Trump's attempt to shield tax returns goes to the Supreme Court

President Donald Trump for the first time is taking the effort to shield his tax returns from the public all the way up to the Supreme Court of the United States.

Trump's attorneys on Thursday filed a petition to be heard by the U.S. Supreme Court over their ongoing battle for the president's tax returns with prosecutors from the Manhattan District Attorney's Office after being struck down by a New York court of appeals earlier this month.

Thursday's petition is the fastest moving and the first to reach the highest court of the country out of the president's several ongoing fights to quash a widening effort from multiple fronts seeking his financial records.

"We have filed a petition with the U.S. Supreme Court seeking to overturn the Second Circuit decision regarding a subpoena issued by the New York County District Attorney," the president's lead counsel, Jay Sekulow, told ABC News in a statement. "The Second Circuit decision is wrong and should be reversed. In our petition, we assert that the subpoena violates the U.S. Constitution and therefore is unenforceable. We are hopeful that the Supreme Court will grant review in this significant constitutional case and reverse the dangerous and damaging decision of the appeals court."

The central question in the Manhattan case, Trump's legal team wrote in the petition, is whether the Manhattan DA's subpoena demanding the president's records violates the president's immunity from criminal proceedings while in office.

"There has been broad bipartisan agreement, for decades if not centuries, that a sitting President cannot be subjected to criminal proceedings," Trump's legal team wrote in the petition.

The district attorney's office has been adamant in response to the claim that, "There is no such thing as presidential immunity for tax returns."

"Whether compliance with this subpoena will burden the President is the wrong question," Trump's attorneys argued. "The Court has always taken a categorical approach to presidential immunity. The Court asks whether this kind of legal process violates the Constitution. But the President should prevail even under a case-specific approach."

Trump's legal team wrote in the petition that the subpoena from the Manhattan prosecutors' office is "highly intrusive to the President, as it seeks nearly a decade of his sensitive financial records.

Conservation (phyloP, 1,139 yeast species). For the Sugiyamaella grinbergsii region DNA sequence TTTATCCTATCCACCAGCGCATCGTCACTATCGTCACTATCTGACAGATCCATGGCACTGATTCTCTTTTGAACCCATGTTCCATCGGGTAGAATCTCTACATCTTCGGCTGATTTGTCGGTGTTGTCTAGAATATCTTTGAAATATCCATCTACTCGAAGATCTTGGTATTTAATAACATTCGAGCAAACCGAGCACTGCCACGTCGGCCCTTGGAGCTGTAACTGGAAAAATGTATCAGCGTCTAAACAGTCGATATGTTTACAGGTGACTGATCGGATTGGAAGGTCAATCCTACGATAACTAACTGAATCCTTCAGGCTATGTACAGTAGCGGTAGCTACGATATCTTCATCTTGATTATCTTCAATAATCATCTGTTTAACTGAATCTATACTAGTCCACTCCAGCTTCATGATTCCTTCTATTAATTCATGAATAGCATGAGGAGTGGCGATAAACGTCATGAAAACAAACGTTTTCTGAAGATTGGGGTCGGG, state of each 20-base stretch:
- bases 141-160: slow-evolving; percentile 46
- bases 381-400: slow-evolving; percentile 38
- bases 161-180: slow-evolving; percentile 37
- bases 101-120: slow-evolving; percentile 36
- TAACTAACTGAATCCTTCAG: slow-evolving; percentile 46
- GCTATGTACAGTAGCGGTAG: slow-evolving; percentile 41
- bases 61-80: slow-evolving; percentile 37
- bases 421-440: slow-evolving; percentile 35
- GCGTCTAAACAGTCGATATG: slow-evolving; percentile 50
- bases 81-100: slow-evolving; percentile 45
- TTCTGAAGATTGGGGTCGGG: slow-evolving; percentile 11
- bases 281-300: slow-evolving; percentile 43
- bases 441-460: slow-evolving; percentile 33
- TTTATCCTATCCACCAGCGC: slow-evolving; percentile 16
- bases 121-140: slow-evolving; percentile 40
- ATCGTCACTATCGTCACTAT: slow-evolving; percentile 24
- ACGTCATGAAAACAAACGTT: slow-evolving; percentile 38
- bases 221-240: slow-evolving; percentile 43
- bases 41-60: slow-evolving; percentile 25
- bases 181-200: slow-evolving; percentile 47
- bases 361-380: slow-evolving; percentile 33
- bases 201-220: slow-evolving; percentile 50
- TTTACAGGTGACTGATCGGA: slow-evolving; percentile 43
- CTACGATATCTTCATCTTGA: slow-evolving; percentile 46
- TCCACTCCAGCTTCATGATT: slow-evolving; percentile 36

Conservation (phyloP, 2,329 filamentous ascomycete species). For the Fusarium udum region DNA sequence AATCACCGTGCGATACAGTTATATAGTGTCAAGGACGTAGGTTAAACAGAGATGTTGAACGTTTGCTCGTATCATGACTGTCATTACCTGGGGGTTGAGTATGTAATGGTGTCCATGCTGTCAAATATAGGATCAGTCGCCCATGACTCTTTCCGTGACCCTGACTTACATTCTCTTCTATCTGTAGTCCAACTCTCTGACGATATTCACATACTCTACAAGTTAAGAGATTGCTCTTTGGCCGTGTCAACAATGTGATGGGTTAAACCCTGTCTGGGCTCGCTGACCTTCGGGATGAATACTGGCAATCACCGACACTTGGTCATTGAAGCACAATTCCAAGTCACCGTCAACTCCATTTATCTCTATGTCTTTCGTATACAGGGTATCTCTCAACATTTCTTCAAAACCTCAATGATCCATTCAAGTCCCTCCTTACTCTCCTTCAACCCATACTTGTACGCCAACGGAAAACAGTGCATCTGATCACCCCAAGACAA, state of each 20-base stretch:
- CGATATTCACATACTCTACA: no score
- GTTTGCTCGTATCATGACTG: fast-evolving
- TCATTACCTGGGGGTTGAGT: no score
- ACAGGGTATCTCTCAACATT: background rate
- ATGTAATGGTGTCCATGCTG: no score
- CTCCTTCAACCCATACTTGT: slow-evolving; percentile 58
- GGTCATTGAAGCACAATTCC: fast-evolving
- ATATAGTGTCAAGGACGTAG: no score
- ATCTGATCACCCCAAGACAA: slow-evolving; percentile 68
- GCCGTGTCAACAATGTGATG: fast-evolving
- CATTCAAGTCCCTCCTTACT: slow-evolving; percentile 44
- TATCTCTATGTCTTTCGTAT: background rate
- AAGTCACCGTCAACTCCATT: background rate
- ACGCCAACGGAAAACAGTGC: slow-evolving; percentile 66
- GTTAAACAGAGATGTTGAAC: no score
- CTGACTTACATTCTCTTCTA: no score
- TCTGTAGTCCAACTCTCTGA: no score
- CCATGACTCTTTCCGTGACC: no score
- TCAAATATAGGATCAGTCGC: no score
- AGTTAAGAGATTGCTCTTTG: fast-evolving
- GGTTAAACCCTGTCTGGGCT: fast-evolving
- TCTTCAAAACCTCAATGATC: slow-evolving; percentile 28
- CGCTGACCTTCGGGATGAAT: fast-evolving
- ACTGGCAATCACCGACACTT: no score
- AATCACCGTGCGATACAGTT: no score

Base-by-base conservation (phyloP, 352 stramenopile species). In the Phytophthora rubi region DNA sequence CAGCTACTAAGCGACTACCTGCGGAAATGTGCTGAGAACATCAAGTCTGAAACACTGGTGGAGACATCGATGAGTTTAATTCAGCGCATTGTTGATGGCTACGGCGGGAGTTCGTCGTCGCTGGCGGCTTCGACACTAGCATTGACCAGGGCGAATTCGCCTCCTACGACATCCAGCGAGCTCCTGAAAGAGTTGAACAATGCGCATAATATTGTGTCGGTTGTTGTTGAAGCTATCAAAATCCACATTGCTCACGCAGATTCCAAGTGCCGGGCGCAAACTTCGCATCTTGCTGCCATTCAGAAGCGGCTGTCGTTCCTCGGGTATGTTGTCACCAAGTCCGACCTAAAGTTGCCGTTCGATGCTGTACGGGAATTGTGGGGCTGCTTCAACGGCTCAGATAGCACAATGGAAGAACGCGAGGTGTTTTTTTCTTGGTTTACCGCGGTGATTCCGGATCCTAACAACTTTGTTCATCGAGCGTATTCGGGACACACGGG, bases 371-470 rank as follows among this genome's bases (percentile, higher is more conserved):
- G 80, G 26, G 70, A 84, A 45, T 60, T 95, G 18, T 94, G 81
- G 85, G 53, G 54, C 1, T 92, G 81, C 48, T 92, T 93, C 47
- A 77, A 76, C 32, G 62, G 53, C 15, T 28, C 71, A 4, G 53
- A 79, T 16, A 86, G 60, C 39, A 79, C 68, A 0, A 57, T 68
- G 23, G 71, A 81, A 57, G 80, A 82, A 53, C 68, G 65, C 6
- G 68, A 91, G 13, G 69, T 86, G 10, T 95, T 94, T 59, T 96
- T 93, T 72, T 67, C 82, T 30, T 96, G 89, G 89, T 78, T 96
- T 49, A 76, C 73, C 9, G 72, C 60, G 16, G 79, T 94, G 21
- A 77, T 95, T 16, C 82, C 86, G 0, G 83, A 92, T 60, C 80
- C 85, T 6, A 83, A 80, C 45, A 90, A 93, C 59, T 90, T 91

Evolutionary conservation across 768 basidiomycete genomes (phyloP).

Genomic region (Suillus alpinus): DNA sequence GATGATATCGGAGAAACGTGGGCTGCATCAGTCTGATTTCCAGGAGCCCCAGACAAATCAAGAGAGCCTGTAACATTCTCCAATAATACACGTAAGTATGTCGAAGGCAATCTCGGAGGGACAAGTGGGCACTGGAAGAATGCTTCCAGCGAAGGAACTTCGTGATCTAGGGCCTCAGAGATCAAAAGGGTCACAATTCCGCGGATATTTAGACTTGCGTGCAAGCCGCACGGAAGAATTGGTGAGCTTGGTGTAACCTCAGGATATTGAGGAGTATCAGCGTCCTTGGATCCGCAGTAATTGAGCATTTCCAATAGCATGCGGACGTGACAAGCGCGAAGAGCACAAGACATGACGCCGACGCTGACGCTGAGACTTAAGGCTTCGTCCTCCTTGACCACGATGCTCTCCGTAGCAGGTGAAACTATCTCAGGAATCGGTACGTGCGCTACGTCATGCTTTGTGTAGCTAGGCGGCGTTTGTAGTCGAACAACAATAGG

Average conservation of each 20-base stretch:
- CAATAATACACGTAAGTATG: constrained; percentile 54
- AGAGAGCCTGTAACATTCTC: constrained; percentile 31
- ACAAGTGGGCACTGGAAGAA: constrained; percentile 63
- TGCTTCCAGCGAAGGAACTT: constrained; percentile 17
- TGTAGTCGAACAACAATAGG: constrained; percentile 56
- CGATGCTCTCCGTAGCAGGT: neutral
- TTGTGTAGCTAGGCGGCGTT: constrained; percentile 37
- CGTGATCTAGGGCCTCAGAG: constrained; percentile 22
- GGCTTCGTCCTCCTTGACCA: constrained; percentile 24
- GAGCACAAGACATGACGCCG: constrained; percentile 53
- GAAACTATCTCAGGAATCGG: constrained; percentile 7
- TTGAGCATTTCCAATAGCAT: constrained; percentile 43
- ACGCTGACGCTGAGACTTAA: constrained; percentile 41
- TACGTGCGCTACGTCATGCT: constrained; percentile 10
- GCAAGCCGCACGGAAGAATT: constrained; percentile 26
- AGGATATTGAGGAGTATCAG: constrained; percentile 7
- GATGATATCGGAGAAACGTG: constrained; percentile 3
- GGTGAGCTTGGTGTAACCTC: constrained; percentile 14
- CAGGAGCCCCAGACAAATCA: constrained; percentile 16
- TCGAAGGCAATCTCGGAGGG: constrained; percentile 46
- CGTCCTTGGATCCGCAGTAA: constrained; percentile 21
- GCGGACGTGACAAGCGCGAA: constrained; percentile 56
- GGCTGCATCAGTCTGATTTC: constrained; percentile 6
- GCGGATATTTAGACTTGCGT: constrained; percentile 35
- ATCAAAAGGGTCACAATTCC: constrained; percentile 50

The new Supreme Court case follows several losses Trump's legal team has been hit with in lower courts in other cases in recent weeks.

Just Wednesday evening, the federal appeals court in Washington, D.C., upheld a district court ruling granting Congress access to Trump's financial records. A legal challenge that revolves around a subpoena the House Oversight Committee sent to Mazars, an accounting firm the Trump family has used for years, is likely going to result in a Supreme Court battle soon as well.

And earlier this week, the federal court in Washington struck another blow to Trump's legal team in dismissing a separate lawsuit attempting to block the House Ways and Means Committee from using a newly passed New York law to obtain the president's state tax returns.

The House Ways and Means Committee is also fighting against the Treasury Department and the Internal Revenue Service to release tax returns.

The court will hear Trump's case against the House Ways and Means Committee on Friday.

But not all efforts to release the president's tax returns have been progressing as quickly as the New York and Washington cases.

Last month, a federal judge in California blocked a new law signed by Gov. Gavin Newsom earlier this year requiring all presidential candidates, including Trump, to fork over their tax returns if they wished to appear on the state's primary election ballot in 2020. The judge said in his ruling that the law likely violates several articles of the U.S. Constitution, including First Amendment rights by depriving candidates access to the ballot and the 14th Amendment's equal protection clause.

California Secretary of State Alex Padilla, following the ruling, said he will appeal Morrison's ruling, foreshadowing another prolonged legal battle for the president.
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